“Can I help you?” Ben Anderson asked the tall, blond man who was waiting near the front desk. The young man looked extremely familiar to the perceptive chief of security, but he couldn’t quite place him.
“I hope so,” Eric said. “I’m looking for a woman.”
Immediately, mirth shone in Ben’s eyes. At fifty years old, he was in pretty good shape, and his wife Maria made sure that he ate well and exercised three times a week in order to keep what she called his “paunch” from turning into a potbelly hanging over his belt. However, at only 5’9” and of average looks—except for a few years back in his early twenties when women had found him “cute”—Ben had never been one to attrack a lot of female attention, except for his wife’s, of course. And since she was the only one who mattered, he’d always been okay with being rather run-of-the-mill in the looks department. By contrast, the man in front of Ben was almost six and a half feet tall and looked like the kind of man that Maria drooled over as she watched her “dramas.”
“So you’re looking for a woman?” Ben grinned.
Eric nodded, not yet understanding the root of the older man’s amusement.
“Forgive me for saying this, Sir,” Ben chuckled, “but you seem to be more qualified for that particular job than I am.”
Eric laughed and found himself liking the man—whose nametag read “Ben”—immediately. “Let me clarify,” he said, taking off his cap and pulling his ID out of his wallet. “My name is Eric Northman, and a woman came into this museum about five minutes ago. I was wondering if you could help me figure out where she is.”
Recognizing the young man now, Ben straightened his back and spoke more formally. “I’m sorry that I didn’t recognize you, Mr. Northman.”
With a wave of his hand, Eric indicated that an apology wasn’t needed. “You ran security last night too—didn’t you?” Eric asked as he remembered seeing the man at the entrance of the museum the night before.
“I recognize you,” Eric said. “I think you’ve run the security since I started coming to the NP parties.”
Ben nodded again. “Yeah—I’ve been running it for eight years now.”
Eric put out his hand. “Well—it’s nice to officially meet you. I’m afraid my father doesn’t really want me involved in the planning of the NP parties, which is why I’ve never introduced myself to you properly before.
Ben smiled a little. He was surprised by the sincerity and warmth in the young man’s expression. “Ben Anderson,” he said, shaking Eric Northman’s hand.
“Listen, Mr. Anderson,” Eric stammered a little, “I know that this is a little irregular, but the girl I want to find is an employee at Northman Publishing.”
“You can call me Ben,” the head of security said. “Can I ask why you want to find her?”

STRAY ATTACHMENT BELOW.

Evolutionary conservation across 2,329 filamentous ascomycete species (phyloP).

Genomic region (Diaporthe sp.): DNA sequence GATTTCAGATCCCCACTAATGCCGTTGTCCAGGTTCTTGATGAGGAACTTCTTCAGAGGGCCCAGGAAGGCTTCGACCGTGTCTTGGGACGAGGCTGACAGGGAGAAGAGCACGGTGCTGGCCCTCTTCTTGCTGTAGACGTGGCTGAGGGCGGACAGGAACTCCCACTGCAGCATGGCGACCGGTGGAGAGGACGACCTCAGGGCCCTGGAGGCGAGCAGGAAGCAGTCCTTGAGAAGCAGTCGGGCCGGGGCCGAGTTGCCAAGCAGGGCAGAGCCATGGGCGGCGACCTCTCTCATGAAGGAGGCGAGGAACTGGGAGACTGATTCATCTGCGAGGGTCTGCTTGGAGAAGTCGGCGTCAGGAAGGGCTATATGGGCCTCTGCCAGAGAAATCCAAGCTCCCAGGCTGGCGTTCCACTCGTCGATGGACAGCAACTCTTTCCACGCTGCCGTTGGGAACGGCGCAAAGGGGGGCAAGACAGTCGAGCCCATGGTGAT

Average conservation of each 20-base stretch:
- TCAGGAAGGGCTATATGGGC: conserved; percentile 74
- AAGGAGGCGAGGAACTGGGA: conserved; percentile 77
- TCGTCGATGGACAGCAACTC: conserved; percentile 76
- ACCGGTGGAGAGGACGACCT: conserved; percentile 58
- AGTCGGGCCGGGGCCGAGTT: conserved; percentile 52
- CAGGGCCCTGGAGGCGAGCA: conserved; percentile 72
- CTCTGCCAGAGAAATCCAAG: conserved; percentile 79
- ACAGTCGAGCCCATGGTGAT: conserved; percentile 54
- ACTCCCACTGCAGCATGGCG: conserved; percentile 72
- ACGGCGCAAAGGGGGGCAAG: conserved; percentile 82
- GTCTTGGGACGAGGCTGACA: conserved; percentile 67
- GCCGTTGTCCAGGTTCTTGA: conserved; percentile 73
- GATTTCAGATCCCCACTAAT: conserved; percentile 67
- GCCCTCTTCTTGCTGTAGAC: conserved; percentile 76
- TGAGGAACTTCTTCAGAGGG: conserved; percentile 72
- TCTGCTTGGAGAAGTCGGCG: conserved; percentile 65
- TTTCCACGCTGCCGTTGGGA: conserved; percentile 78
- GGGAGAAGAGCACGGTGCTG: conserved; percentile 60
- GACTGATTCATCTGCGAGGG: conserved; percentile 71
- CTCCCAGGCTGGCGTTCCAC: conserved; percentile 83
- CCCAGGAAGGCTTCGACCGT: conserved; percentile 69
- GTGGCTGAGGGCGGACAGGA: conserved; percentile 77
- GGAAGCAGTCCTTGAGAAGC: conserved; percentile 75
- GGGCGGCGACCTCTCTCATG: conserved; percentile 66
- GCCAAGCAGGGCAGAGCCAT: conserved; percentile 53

Eric sighed, opting to be honest with the man in front of him—at least to a certain extent. “Truthfully, she gave me some information last night that I need to find out about. And,” he stopped after only one word of his sentence, suddenly not knowing how to complete his thought.
“And?” Ben asked looking at Eric a bit warily.
“And I don’t know why else,” Eric said, nervously running his hand through his hair.
Ben’s lips twitched upwards into a little smile. “There was a time when my wife made me tongue-tied too. Hell—who am I kidding?” He laughed a little. “That woman still has the uncanny ability to make me about as articulate as a newborn when she wants to.”
“Um—it’s not like that,” Eric said frowning a little.
“Are you sure about that?” Ben asked with a grin.
“No,” Eric said after a moment’s hesitation. “It is like that,” he paused. “But it’s not,” he added, wondering why he was confessing his confusion over Sookie to a virtual stranger.
“The best women are always conundrums,” the older man said sagely.
“Can you help me find her?” Eric asked, trying to ignore the slightly desperate hitch in his voice.
“Follow me,” Ben said after a moment of contemplation. There was something about the young man that made Ben want to help him. And Ben’s first instincts about a person were almost always accurate. Eric Northman was kind and polite, but he also seemed like a man who had been knocked down a time or two and needed a hand up. Ben’s paternal instincts made the chief of security want to give him that hand.
“Thanks,” Eric said.
Ben nodded and led Eric into the security hub of the MET where a wall of monitors displayed an array of continuously changing views of the museum. In the room, there were six people in uniform, keeping an eye on the various monitors as they flashed from one gallery to another.
“So you’re looking for a woman who came in what—about ten minutes ago now?” Ben asked.
“Yes,” Eric confirmed. “A blonde. A beautiful one.”
Ben chuckled. “Tony,” the friendly older man said as he looked at one of the members of this team.